Furthermore, another huge concern is the claim that there are civilian collaborators at home and abroad. It begs the question as to how did Jeng come to know that when the panel was inaugurated two days before his statement, i.e. on December 27 according to the Government Spokesman Ebrima Sankareh? Has the Government been already interrogating the detained soldiers? Who has been interrogating them since their arrest? Has their privacy been compromised by looking into their phones, emails and other correspondences without a court order? These are fundamental rights issues which is why these suspects need their lawyers to be present to ensure that their rights are not violated. Independent observers also need to present to prevent abuse.

Therefore, the Gambia Government must be advised to abide by the truth and ensure transparency in this process. Where individuals could face treason charges and capital punishment, no stone should be left unturned and no rule or right must be ignored to ensure that there is no undue harm caused to anyone. The Government in general, and in particular the security agencies, i.e., GPF, GAF and NIA must recognize that they do not have unlimited and unchecked powers to do as they wish just because there is a security situation. Rather they have a duty to abide by the rule of law and protect human rights in line with international standards.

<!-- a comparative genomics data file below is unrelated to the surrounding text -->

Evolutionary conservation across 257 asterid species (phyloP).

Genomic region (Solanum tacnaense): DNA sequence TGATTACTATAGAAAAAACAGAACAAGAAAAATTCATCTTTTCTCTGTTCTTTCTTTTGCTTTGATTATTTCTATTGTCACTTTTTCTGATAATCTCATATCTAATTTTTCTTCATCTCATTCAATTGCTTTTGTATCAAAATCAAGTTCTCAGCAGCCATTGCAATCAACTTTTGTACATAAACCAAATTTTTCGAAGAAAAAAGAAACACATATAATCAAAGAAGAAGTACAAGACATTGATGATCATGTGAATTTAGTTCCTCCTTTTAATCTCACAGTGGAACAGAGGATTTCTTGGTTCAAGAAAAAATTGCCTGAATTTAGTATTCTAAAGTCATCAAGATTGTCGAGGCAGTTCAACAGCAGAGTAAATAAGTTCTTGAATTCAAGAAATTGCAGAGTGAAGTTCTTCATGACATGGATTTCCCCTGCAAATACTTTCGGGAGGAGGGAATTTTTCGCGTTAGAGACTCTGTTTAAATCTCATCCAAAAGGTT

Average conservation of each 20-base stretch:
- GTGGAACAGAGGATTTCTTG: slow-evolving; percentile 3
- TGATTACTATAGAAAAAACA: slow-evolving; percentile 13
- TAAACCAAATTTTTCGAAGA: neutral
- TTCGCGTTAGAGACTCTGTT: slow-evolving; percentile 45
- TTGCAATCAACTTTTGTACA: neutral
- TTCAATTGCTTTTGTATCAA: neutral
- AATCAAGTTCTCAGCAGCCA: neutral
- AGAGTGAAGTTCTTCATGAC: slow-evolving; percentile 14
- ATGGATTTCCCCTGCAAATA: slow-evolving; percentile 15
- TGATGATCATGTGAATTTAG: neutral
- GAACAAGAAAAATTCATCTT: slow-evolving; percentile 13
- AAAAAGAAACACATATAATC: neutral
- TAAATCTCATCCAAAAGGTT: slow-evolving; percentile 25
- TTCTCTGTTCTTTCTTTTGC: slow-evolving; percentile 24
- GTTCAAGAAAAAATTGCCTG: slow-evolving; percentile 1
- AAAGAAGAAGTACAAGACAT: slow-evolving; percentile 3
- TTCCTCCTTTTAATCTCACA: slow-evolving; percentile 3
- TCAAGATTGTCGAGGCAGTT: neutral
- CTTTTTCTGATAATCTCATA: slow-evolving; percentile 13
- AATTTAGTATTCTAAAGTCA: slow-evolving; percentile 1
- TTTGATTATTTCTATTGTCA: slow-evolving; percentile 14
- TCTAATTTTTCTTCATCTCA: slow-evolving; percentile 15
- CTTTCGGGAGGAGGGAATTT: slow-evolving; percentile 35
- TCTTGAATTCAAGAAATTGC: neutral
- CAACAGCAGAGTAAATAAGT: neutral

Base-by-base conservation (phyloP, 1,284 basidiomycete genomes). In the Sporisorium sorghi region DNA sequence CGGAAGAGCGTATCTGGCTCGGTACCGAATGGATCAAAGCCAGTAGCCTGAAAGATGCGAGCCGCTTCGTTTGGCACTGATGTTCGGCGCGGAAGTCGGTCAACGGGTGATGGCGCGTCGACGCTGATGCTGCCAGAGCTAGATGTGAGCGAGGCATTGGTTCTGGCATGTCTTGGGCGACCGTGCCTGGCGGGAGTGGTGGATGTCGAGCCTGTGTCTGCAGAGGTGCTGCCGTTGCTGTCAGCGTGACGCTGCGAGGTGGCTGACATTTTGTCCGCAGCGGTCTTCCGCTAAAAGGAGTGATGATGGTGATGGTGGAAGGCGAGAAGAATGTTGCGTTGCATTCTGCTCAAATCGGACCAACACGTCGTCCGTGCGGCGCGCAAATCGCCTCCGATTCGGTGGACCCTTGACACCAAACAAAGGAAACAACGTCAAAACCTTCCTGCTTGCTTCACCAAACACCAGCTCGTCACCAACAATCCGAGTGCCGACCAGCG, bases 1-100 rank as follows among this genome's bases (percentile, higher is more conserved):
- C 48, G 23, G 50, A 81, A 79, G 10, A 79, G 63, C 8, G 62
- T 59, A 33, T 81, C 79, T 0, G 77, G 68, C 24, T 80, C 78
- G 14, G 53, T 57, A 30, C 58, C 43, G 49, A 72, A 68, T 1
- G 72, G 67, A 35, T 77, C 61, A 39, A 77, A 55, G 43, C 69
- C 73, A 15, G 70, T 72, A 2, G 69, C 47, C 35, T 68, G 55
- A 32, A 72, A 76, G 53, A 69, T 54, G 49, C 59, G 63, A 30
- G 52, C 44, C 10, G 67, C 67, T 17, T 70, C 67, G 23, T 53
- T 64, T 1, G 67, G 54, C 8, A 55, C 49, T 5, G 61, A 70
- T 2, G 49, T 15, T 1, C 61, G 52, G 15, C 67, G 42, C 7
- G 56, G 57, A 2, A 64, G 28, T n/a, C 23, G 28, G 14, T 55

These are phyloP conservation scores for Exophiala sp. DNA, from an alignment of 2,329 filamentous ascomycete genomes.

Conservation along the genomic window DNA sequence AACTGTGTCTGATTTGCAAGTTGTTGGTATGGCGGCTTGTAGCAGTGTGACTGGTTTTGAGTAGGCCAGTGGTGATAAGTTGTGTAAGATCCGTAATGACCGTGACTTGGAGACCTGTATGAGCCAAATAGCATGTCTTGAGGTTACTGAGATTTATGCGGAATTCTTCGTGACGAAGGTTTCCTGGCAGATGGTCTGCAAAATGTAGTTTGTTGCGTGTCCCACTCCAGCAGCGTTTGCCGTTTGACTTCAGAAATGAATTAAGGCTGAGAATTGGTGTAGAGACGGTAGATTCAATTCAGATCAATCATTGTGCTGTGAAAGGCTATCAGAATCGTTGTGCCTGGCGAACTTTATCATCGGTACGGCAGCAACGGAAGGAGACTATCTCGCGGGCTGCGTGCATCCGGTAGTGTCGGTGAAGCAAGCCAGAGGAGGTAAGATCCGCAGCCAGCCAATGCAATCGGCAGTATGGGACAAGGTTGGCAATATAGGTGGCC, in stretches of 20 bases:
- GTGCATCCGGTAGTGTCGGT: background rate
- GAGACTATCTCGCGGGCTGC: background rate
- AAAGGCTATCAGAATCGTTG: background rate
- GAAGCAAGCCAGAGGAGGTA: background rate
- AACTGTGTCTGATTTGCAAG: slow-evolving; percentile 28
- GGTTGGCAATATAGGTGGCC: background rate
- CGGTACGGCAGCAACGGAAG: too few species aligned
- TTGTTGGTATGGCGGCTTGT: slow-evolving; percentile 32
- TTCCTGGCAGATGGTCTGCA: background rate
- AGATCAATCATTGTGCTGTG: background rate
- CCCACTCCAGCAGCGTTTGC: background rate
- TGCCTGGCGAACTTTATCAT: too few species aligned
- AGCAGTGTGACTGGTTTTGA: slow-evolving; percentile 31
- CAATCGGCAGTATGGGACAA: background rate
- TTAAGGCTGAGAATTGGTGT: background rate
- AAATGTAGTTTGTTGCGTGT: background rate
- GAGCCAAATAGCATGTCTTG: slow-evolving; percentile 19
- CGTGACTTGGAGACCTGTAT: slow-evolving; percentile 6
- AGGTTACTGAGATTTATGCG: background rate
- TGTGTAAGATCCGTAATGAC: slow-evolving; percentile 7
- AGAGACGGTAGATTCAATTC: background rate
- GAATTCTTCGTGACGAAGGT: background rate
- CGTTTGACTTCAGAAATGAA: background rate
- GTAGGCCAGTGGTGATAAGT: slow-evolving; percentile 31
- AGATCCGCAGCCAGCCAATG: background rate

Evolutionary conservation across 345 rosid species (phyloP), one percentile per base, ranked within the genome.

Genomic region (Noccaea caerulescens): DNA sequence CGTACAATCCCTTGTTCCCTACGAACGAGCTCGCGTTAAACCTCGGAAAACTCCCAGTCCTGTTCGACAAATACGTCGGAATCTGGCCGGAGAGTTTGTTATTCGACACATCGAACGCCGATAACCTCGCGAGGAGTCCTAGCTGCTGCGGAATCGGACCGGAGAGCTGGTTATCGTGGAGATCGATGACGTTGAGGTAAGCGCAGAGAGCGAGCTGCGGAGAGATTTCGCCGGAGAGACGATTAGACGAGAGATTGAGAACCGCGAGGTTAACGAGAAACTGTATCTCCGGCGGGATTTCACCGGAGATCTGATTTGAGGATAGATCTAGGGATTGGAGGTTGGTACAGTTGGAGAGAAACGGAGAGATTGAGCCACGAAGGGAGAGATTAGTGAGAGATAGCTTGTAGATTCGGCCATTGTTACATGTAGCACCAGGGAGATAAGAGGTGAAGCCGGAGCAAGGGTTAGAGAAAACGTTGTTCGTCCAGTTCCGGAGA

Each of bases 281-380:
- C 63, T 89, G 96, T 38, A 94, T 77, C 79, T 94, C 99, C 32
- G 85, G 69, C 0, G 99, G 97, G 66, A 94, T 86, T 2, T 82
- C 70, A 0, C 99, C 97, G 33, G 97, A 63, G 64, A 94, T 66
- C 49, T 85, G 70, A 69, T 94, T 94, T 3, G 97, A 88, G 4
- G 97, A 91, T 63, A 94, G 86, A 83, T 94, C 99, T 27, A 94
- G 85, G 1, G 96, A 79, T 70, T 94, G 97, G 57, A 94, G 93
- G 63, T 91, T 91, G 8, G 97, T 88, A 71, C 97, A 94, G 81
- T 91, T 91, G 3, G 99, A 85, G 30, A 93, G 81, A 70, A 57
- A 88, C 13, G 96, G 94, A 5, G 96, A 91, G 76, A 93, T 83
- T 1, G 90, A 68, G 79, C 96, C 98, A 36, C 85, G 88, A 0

In this regard, I wish to call on the National Human Rights Commission, The Gambia Bar Association and TANGO to be extremely vigilant in monitoring the situation to ensure that rights are not damaged. Similarly, I call on the National Assembly Select Committee on Defense and Security to play their oversight role more effectively at this time to ensure that GPF, GAF and NIA are acting in line with the rule of law and human rights standards.

I urge all citizens, CSOs, the media and political parties to stop being complacent but to be alert on this matter to ensure that due process takes place in line with international best practices and human rights standards. Human rights are already in dire conditions in this country. We should not accept and allow human rights to suffer even more because of this alleged coup plot. When we allow the rights of suspects to suffer, rest assured none of our rights is safe.